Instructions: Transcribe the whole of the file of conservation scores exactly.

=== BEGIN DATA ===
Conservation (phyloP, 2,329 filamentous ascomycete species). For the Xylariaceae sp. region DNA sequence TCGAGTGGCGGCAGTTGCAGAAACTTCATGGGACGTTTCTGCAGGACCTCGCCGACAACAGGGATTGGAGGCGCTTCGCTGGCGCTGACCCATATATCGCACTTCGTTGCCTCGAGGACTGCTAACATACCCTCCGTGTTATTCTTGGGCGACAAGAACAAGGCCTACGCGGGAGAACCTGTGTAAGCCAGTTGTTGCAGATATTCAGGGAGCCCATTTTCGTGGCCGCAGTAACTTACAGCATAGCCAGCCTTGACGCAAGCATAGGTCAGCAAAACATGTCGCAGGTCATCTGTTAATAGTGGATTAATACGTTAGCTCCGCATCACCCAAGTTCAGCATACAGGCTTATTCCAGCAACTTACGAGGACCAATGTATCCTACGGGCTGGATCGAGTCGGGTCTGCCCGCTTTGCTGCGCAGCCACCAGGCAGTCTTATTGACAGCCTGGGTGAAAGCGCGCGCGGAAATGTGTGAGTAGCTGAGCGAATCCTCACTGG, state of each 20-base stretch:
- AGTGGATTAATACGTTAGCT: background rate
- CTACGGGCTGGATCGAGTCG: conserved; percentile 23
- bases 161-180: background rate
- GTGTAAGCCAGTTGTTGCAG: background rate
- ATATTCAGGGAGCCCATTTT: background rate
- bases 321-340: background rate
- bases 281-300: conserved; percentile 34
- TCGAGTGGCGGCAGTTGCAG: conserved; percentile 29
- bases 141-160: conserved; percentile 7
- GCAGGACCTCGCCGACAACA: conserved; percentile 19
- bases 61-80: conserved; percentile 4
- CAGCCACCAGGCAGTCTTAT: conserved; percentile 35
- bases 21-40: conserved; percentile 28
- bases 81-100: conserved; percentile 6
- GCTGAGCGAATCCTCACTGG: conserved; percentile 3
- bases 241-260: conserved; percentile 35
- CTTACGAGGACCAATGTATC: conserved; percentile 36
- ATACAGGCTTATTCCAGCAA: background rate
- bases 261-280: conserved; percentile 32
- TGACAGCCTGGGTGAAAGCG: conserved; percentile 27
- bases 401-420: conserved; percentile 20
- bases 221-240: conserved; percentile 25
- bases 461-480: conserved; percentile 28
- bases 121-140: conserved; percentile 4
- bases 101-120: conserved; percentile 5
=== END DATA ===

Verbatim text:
Conservation (phyloP, 2,329 filamentous ascomycete species). For the Xylariaceae sp. region DNA sequence TCGAGTGGCGGCAGTTGCAGAAACTTCATGGGACGTTTCTGCAGGACCTCGCCGACAACAGGGATTGGAGGCGCTTCGCTGGCGCTGACCCATATATCGCACTTCGTTGCCTCGAGGACTGCTAACATACCCTCCGTGTTATTCTTGGGCGACAAGAACAAGGCCTACGCGGGAGAACCTGTGTAAGCCAGTTGTTGCAGATATTCAGGGAGCCCATTTTCGTGGCCGCAGTAACTTACAGCATAGCCAGCCTTGACGCAAGCATAGGTCAGCAAAACATGTCGCAGGTCATCTGTTAATAGTGGATTAATACGTTAGCTCCGCATCACCCAAGTTCAGCATACAGGCTTATTCCAGCAACTTACGAGGACCAATGTATCCTACGGGCTGGATCGAGTCGGGTCTGCCCGCTTTGCTGCGCAGCCACCAGGCAGTCTTATTGACAGCCTGGGTGAAAGCGCGCGCGGAAATGTGTGAGTAGCTGAGCGAATCCTCACTGG, state of each 20-base stretch:
- AGTGGATTAATACGTTAGCT: background rate
- CTACGGGCTGGATCGAGTCG: conserved; percentile 23
- bases 161-180: background rate
- GTGTAAGCCAGTTGTTGCAG: background rate
- ATATTCAGGGAGCCCATTTT: background rate
- bases 321-340: background rate
- bases 281-300: conserved; percentile 34
- TCGAGTGGCGGCAGTTGCAG: conserved; percentile 29
- bases 141-160: conserved; percentile 7
- GCAGGACCTCGCCGACAACA: conserved; percentile 19
- bases 61-80: conserved; percentile 4
- CAGCCACCAGGCAGTCTTAT: conserved; percentile 35
- bases 21-40: conserved; percentile 28
- bases 81-100: conserved; percentile 6
- GCTGAGCGAATCCTCACTGG: conserved; percentile 3
- bases 241-260: conserved; percentile 35
- CTTACGAGGACCAATGTATC: conserved; percentile 36
- ATACAGGCTTATTCCAGCAA: background rate
- bases 261-280: conserved; percentile 32
- TGACAGCCTGGGTGAAAGCG: conserved; percentile 27
- bases 401-420: conserved; percentile 20
- bases 221-240: conserved; percentile 25
- bases 461-480: conserved; percentile 28
- bases 121-140: conserved; percentile 4
- bases 101-120: conserved; percentile 5